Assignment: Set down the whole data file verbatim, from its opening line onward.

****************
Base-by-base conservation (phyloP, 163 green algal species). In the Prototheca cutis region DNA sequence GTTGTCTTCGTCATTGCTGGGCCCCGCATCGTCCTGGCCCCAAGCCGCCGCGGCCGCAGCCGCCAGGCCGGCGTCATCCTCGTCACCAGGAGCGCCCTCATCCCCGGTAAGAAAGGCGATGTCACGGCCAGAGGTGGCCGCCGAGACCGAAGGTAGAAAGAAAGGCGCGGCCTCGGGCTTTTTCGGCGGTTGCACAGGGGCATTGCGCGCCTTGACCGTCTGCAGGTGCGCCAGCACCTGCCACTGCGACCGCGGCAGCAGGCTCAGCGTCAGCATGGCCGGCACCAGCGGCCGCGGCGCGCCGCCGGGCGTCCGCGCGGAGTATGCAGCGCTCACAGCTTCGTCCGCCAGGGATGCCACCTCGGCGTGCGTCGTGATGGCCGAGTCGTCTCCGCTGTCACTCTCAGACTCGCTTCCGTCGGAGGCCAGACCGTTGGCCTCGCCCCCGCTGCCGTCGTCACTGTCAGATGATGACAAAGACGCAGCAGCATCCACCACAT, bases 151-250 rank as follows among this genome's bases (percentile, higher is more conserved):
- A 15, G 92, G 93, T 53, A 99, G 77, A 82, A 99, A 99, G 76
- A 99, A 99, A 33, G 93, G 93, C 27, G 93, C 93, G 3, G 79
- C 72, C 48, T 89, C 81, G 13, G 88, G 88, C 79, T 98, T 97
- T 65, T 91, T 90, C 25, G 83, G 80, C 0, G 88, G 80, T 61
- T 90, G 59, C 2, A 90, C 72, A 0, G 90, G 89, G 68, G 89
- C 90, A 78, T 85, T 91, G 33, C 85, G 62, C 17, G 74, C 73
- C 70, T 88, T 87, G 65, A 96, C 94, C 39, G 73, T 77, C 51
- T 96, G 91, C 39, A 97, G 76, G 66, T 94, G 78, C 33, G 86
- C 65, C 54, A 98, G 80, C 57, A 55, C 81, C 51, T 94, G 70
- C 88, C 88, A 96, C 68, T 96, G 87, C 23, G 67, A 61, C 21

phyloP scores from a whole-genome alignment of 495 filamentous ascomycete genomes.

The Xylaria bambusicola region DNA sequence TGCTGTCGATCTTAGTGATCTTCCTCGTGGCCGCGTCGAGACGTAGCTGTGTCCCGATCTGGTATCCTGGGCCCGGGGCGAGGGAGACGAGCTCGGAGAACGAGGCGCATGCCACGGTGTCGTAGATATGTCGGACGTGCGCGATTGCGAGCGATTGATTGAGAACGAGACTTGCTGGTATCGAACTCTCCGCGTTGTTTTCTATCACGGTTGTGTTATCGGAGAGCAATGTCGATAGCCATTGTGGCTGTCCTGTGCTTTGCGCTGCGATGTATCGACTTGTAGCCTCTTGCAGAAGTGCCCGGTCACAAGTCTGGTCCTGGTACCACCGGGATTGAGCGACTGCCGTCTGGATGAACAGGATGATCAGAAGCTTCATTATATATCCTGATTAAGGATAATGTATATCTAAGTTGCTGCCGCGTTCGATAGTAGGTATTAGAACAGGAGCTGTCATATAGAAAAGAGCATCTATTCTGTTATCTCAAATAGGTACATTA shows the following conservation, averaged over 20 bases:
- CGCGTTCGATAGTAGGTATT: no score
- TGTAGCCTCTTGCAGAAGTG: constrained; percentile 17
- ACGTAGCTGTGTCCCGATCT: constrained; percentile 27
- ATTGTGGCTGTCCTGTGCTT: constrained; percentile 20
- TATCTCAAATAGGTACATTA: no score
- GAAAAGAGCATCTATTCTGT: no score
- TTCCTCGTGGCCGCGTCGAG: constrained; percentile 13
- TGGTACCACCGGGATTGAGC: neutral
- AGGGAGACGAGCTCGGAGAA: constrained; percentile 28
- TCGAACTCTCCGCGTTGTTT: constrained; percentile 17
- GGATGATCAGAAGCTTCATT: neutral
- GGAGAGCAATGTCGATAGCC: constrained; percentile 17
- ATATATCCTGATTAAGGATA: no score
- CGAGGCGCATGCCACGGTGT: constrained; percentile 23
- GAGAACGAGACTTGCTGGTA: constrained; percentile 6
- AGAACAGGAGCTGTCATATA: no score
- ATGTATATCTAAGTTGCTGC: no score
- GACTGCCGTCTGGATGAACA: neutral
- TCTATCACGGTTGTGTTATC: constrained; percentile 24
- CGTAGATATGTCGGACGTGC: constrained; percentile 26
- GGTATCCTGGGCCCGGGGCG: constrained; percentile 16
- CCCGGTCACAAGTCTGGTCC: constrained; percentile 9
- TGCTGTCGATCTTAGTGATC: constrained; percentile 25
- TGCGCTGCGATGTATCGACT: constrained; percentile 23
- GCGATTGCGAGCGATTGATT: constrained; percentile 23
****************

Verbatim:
Base-by-base conservation (phyloP, 163 green algal species). In the Prototheca cutis region DNA sequence GTTGTCTTCGTCATTGCTGGGCCCCGCATCGTCCTGGCCCCAAGCCGCCGCGGCCGCAGCCGCCAGGCCGGCGTCATCCTCGTCACCAGGAGCGCCCTCATCCCCGGTAAGAAAGGCGATGTCACGGCCAGAGGTGGCCGCCGAGACCGAAGGTAGAAAGAAAGGCGCGGCCTCGGGCTTTTTCGGCGGTTGCACAGGGGCATTGCGCGCCTTGACCGTCTGCAGGTGCGCCAGCACCTGCCACTGCGACCGCGGCAGCAGGCTCAGCGTCAGCATGGCCGGCACCAGCGGCCGCGGCGCGCCGCCGGGCGTCCGCGCGGAGTATGCAGCGCTCACAGCTTCGTCCGCCAGGGATGCCACCTCGGCGTGCGTCGTGATGGCCGAGTCGTCTCCGCTGTCACTCTCAGACTCGCTTCCGTCGGAGGCCAGACCGTTGGCCTCGCCCCCGCTGCCGTCGTCACTGTCAGATGATGACAAAGACGCAGCAGCATCCACCACAT, bases 151-250 rank as follows among this genome's bases (percentile, higher is more conserved):
- A 15, G 92, G 93, T 53, A 99, G 77, A 82, A 99, A 99, G 76
- A 99, A 99, A 33, G 93, G 93, C 27, G 93, C 93, G 3, G 79
- C 72, C 48, T 89, C 81, G 13, G 88, G 88, C 79, T 98, T 97
- T 65, T 91, T 90, C 25, G 83, G 80, C 0, G 88, G 80, T 61
- T 90, G 59, C 2, A 90, C 72, A 0, G 90, G 89, G 68, G 89
- C 90, A 78, T 85, T 91, G 33, C 85, G 62, C 17, G 74, C 73
- C 70, T 88, T 87, G 65, A 96, C 94, C 39, G 73, T 77, C 51
- T 96, G 91, C 39, A 97, G 76, G 66, T 94, G 78, C 33, G 86
- C 65, C 54, A 98, G 80, C 57, A 55, C 81, C 51, T 94, G 70
- C 88, C 88, A 96, C 68, T 96, G 87, C 23, G 67, A 61, C 21

phyloP scores from a whole-genome alignment of 495 filamentous ascomycete genomes.

The Xylaria bambusicola region DNA sequence TGCTGTCGATCTTAGTGATCTTCCTCGTGGCCGCGTCGAGACGTAGCTGTGTCCCGATCTGGTATCCTGGGCCCGGGGCGAGGGAGACGAGCTCGGAGAACGAGGCGCATGCCACGGTGTCGTAGATATGTCGGACGTGCGCGATTGCGAGCGATTGATTGAGAACGAGACTTGCTGGTATCGAACTCTCCGCGTTGTTTTCTATCACGGTTGTGTTATCGGAGAGCAATGTCGATAGCCATTGTGGCTGTCCTGTGCTTTGCGCTGCGATGTATCGACTTGTAGCCTCTTGCAGAAGTGCCCGGTCACAAGTCTGGTCCTGGTACCACCGGGATTGAGCGACTGCCGTCTGGATGAACAGGATGATCAGAAGCTTCATTATATATCCTGATTAAGGATAATGTATATCTAAGTTGCTGCCGCGTTCGATAGTAGGTATTAGAACAGGAGCTGTCATATAGAAAAGAGCATCTATTCTGTTATCTCAAATAGGTACATTA shows the following conservation, averaged over 20 bases:
- CGCGTTCGATAGTAGGTATT: no score
- TGTAGCCTCTTGCAGAAGTG: constrained; percentile 17
- ACGTAGCTGTGTCCCGATCT: constrained; percentile 27
- ATTGTGGCTGTCCTGTGCTT: constrained; percentile 20
- TATCTCAAATAGGTACATTA: no score
- GAAAAGAGCATCTATTCTGT: no score
- TTCCTCGTGGCCGCGTCGAG: constrained; percentile 13
- TGGTACCACCGGGATTGAGC: neutral
- AGGGAGACGAGCTCGGAGAA: constrained; percentile 28
- TCGAACTCTCCGCGTTGTTT: constrained; percentile 17
- GGATGATCAGAAGCTTCATT: neutral
- GGAGAGCAATGTCGATAGCC: constrained; percentile 17
- ATATATCCTGATTAAGGATA: no score
- CGAGGCGCATGCCACGGTGT: constrained; percentile 23
- GAGAACGAGACTTGCTGGTA: constrained; percentile 6
- AGAACAGGAGCTGTCATATA: no score
- ATGTATATCTAAGTTGCTGC: no score
- GACTGCCGTCTGGATGAACA: neutral
- TCTATCACGGTTGTGTTATC: constrained; percentile 24
- CGTAGATATGTCGGACGTGC: constrained; percentile 26
- GGTATCCTGGGCCCGGGGCG: constrained; percentile 16
- CCCGGTCACAAGTCTGGTCC: constrained; percentile 9
- TGCTGTCGATCTTAGTGATC: constrained; percentile 25
- TGCGCTGCGATGTATCGACT: constrained; percentile 23
- GCGATTGCGAGCGATTGATT: constrained; percentile 23